Farm Bureaus are no stranger to the idea of hosting or participating in a community agriculture event. The opportunity to share your knowledge and engage with consumers is valuable for everyone involved. In order to make the process of planning and executing great community agriculture events, we have taken a few tips from members of the American Farm Bureau Promotion and Education Committee.

First it is important to narrow your focus on why you are interested in planning or hosting an event:
  • Simply help kids or consumers discover agriculture?
  • To engage with consumers?
  • Teach them about what we do in agriculture?
  • Take home information about agriculture?
  • Provide consumers with information on food choice??

Planning an event like this is much easier with a predetermined framework and thankfully the how portion of the planning process is easily defined with the American Farm Bureau Foundation’s Pillars of Agricultural Literacy. The Pillars are a starting point, planning tool, provide a framework for learning, and a guide to measure success. ?

With an idea of your purpose and how to plan, it is easier to select who your target audience will be. Who are you trying to reach? Typically Farm Bureau leaders connect with youth during school visits or field trips, but it’s worthwhile to expand and include consumers of all ages.

Consider broadening your scope of groups to connect with:
  • What audience is most accessible to you?
  • What needs does you community have?
  • Adult education?
  • Voter education?
  • Can programs work for different target demographics with a little adjustment??

Montana Farm Bureau member Jennifer Bergin helped present this workshop at the American Farm Bureau Convention in Austin, TX. As a reminder, Bergin encourages educating yourself on the perceptions of agriculture. “We assume that our friends, neighbors and consumers in general know what we are talking about or doing on our farm or ranch,” she said. In order to connect with those you intend to engage with, it is important to be transparent and sometimes explain processes in as basic of way as possible. ?

Now that you know your topic and audience, what type of event will you host? There is a variety of opportunities at your disposal:
  • Farm tours
  • Educational Ag Day
  • Agritourism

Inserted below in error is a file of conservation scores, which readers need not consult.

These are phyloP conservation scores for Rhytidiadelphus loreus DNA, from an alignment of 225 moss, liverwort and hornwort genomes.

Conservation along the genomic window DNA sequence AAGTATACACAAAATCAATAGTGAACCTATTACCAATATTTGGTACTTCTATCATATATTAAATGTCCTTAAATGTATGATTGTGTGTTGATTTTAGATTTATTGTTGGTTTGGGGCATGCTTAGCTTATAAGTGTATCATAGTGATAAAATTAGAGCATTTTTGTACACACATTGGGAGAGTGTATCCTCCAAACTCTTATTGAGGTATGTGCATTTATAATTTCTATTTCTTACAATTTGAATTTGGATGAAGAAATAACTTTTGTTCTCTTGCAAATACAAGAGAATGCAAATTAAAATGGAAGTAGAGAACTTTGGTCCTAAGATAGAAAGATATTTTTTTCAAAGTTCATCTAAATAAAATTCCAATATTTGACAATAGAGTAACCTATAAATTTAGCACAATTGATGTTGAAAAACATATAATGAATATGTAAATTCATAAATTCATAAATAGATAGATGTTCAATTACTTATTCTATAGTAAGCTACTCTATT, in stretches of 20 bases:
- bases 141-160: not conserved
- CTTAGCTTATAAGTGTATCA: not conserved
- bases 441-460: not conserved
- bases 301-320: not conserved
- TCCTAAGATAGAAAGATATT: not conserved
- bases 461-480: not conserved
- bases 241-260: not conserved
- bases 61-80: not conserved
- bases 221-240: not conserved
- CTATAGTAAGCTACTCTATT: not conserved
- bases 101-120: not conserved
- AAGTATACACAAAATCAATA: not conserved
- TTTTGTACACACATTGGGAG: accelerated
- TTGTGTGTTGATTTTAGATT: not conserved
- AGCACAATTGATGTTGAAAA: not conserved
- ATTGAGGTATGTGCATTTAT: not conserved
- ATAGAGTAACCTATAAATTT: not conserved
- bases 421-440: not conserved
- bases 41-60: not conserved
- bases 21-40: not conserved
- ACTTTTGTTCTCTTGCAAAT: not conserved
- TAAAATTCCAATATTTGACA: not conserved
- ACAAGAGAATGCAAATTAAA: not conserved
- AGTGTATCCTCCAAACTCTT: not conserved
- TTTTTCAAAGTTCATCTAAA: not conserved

• Classroom visits,
  • Store promotions
  • Camps
  • Workshops?

It’s important to also consider if you feel comfortable hosting people on your property or would you rather go to another location, such as a fairgrounds or another community location. Remember, it doesn’t matter what you do—it matters that you are doing it!

The final big decisions to make cover when and where logistic side of your event. You might be likely to plan these sort of events during times that farm/ ranch life are less demanding for you; however consider the impact and engagement with visitors if you were to host them during harvest (or an equally demanding busy season). Hosting events at the “worst time” would potentially be the best time to show the real operations happening. Visitors would experience the hustle and bustle of equipment, or specific animal care practices on your farm or ranch.

Ultimately you have to decide what is best for you:
  • When are you available?
  • When are the visitors/attendees available?
  • When do you have the most to show?
  • When is it best for schools??
Depending on your focus area and when you plan to have the event, you can decide the best location:
  • On or off the Farm?
  • Classroom/ Ag Center?
  • Farm Bureau Office?
  • Grocery Store/ Farmers Market?
  • Fair??

It is important to remember that you don’t have to reinvent the wheel. Farm Bureau offers many networking events and platforms for members and county leadership to work together and share ideas on community events and engagement.

Thinking of hosting a community agriculture event? We're here to help! Consult your Regional Manager or District Director for ideas and assistance.